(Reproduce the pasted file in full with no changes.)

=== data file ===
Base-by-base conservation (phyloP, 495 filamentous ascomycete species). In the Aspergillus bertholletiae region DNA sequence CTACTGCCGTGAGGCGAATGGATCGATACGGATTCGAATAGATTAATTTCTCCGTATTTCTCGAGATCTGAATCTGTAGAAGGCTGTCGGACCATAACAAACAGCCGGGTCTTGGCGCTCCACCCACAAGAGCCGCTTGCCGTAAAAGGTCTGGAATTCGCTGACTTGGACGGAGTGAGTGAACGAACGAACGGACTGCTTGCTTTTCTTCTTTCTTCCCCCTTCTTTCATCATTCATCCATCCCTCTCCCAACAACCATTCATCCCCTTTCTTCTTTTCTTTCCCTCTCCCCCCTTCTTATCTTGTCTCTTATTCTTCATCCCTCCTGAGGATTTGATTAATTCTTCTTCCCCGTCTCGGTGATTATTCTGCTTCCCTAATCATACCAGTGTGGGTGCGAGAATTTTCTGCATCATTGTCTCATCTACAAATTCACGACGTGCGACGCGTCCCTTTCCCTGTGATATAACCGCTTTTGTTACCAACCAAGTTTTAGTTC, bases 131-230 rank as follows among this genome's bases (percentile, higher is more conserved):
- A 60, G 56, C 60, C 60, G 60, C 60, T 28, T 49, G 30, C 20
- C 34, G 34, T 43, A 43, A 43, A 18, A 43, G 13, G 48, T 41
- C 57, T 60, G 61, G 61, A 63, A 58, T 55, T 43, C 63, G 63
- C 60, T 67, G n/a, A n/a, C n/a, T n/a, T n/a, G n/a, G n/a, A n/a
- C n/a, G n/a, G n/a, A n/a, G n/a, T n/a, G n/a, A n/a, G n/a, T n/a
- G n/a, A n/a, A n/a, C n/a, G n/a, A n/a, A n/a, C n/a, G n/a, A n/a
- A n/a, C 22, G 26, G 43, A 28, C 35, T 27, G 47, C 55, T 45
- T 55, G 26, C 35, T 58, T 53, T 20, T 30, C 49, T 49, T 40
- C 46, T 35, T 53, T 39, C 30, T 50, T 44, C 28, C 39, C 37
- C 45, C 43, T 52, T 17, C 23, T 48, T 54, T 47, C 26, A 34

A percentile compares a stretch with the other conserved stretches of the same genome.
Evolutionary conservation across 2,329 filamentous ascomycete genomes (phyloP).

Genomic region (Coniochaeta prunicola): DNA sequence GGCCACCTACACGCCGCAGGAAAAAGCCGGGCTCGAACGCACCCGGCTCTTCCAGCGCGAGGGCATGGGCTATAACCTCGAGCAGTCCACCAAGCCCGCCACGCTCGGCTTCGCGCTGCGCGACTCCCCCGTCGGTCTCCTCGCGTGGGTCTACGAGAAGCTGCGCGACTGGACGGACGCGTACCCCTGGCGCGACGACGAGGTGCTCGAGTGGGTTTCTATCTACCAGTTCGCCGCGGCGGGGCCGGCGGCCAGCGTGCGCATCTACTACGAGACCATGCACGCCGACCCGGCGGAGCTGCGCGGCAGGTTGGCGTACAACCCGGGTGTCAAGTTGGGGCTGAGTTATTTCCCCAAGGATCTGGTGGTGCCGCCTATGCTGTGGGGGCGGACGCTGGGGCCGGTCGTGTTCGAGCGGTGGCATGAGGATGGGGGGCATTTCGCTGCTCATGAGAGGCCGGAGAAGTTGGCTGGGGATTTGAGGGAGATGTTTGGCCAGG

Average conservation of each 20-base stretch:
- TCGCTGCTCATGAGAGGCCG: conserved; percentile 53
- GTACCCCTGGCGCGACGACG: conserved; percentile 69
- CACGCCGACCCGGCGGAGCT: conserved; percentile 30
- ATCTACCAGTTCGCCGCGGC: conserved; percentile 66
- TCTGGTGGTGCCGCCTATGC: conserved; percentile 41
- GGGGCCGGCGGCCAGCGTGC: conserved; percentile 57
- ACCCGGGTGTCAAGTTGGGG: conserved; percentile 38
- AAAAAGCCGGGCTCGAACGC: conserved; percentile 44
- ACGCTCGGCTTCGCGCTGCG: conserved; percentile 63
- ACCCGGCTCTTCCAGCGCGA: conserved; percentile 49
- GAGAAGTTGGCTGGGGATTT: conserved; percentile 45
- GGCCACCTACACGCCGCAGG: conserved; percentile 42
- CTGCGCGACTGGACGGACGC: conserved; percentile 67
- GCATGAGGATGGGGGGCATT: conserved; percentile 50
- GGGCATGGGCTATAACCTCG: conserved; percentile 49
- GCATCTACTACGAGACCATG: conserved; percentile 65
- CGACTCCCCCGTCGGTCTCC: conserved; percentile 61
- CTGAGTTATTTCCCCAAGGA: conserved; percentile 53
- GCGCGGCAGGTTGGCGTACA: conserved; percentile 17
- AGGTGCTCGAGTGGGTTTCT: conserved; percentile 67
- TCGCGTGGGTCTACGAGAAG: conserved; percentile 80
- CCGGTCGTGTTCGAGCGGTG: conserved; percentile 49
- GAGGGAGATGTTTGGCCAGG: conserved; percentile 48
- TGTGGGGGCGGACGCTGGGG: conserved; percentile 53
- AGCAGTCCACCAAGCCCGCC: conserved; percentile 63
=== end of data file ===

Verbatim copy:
Base-by-base conservation (phyloP, 495 filamentous ascomycete species). In the Aspergillus bertholletiae region DNA sequence CTACTGCCGTGAGGCGAATGGATCGATACGGATTCGAATAGATTAATTTCTCCGTATTTCTCGAGATCTGAATCTGTAGAAGGCTGTCGGACCATAACAAACAGCCGGGTCTTGGCGCTCCACCCACAAGAGCCGCTTGCCGTAAAAGGTCTGGAATTCGCTGACTTGGACGGAGTGAGTGAACGAACGAACGGACTGCTTGCTTTTCTTCTTTCTTCCCCCTTCTTTCATCATTCATCCATCCCTCTCCCAACAACCATTCATCCCCTTTCTTCTTTTCTTTCCCTCTCCCCCCTTCTTATCTTGTCTCTTATTCTTCATCCCTCCTGAGGATTTGATTAATTCTTCTTCCCCGTCTCGGTGATTATTCTGCTTCCCTAATCATACCAGTGTGGGTGCGAGAATTTTCTGCATCATTGTCTCATCTACAAATTCACGACGTGCGACGCGTCCCTTTCCCTGTGATATAACCGCTTTTGTTACCAACCAAGTTTTAGTTC, bases 131-230 rank as follows among this genome's bases (percentile, higher is more conserved):
- A 60, G 56, C 60, C 60, G 60, C 60, T 28, T 49, G 30, C 20
- C 34, G 34, T 43, A 43, A 43, A 18, A 43, G 13, G 48, T 41
- C 57, T 60, G 61, G 61, A 63, A 58, T 55, T 43, C 63, G 63
- C 60, T 67, G n/a, A n/a, C n/a, T n/a, T n/a, G n/a, G n/a, A n/a
- C n/a, G n/a, G n/a, A n/a, G n/a, T n/a, G n/a, A n/a, G n/a, T n/a
- G n/a, A n/a, A n/a, C n/a, G n/a, A n/a, A n/a, C n/a, G n/a, A n/a
- A n/a, C 22, G 26, G 43, A 28, C 35, T 27, G 47, C 55, T 45
- T 55, G 26, C 35, T 58, T 53, T 20, T 30, C 49, T 49, T 40
- C 46, T 35, T 53, T 39, C 30, T 50, T 44, C 28, C 39, C 37
- C 45, C 43, T 52, T 17, C 23, T 48, T 54, T 47, C 26, A 34

A percentile compares a stretch with the other conserved stretches of the same genome.
Evolutionary conservation across 2,329 filamentous ascomycete genomes (phyloP).

Genomic region (Coniochaeta prunicola): DNA sequence GGCCACCTACACGCCGCAGGAAAAAGCCGGGCTCGAACGCACCCGGCTCTTCCAGCGCGAGGGCATGGGCTATAACCTCGAGCAGTCCACCAAGCCCGCCACGCTCGGCTTCGCGCTGCGCGACTCCCCCGTCGGTCTCCTCGCGTGGGTCTACGAGAAGCTGCGCGACTGGACGGACGCGTACCCCTGGCGCGACGACGAGGTGCTCGAGTGGGTTTCTATCTACCAGTTCGCCGCGGCGGGGCCGGCGGCCAGCGTGCGCATCTACTACGAGACCATGCACGCCGACCCGGCGGAGCTGCGCGGCAGGTTGGCGTACAACCCGGGTGTCAAGTTGGGGCTGAGTTATTTCCCCAAGGATCTGGTGGTGCCGCCTATGCTGTGGGGGCGGACGCTGGGGCCGGTCGTGTTCGAGCGGTGGCATGAGGATGGGGGGCATTTCGCTGCTCATGAGAGGCCGGAGAAGTTGGCTGGGGATTTGAGGGAGATGTTTGGCCAGG

Average conservation of each 20-base stretch:
- TCGCTGCTCATGAGAGGCCG: conserved; percentile 53
- GTACCCCTGGCGCGACGACG: conserved; percentile 69
- CACGCCGACCCGGCGGAGCT: conserved; percentile 30
- ATCTACCAGTTCGCCGCGGC: conserved; percentile 66
- TCTGGTGGTGCCGCCTATGC: conserved; percentile 41
- GGGGCCGGCGGCCAGCGTGC: conserved; percentile 57
- ACCCGGGTGTCAAGTTGGGG: conserved; percentile 38
- AAAAAGCCGGGCTCGAACGC: conserved; percentile 44
- ACGCTCGGCTTCGCGCTGCG: conserved; percentile 63
- ACCCGGCTCTTCCAGCGCGA: conserved; percentile 49
- GAGAAGTTGGCTGGGGATTT: conserved; percentile 45
- GGCCACCTACACGCCGCAGG: conserved; percentile 42
- CTGCGCGACTGGACGGACGC: conserved; percentile 67
- GCATGAGGATGGGGGGCATT: conserved; percentile 50
- GGGCATGGGCTATAACCTCG: conserved; percentile 49
- GCATCTACTACGAGACCATG: conserved; percentile 65
- CGACTCCCCCGTCGGTCTCC: conserved; percentile 61
- CTGAGTTATTTCCCCAAGGA: conserved; percentile 53
- GCGCGGCAGGTTGGCGTACA: conserved; percentile 17
- AGGTGCTCGAGTGGGTTTCT: conserved; percentile 67
- TCGCGTGGGTCTACGAGAAG: conserved; percentile 80
- CCGGTCGTGTTCGAGCGGTG: conserved; percentile 49
- GAGGGAGATGTTTGGCCAGG: conserved; percentile 48
- TGTGGGGGCGGACGCTGGGG: conserved; percentile 53
- AGCAGTCCACCAAGCCCGCC: conserved; percentile 63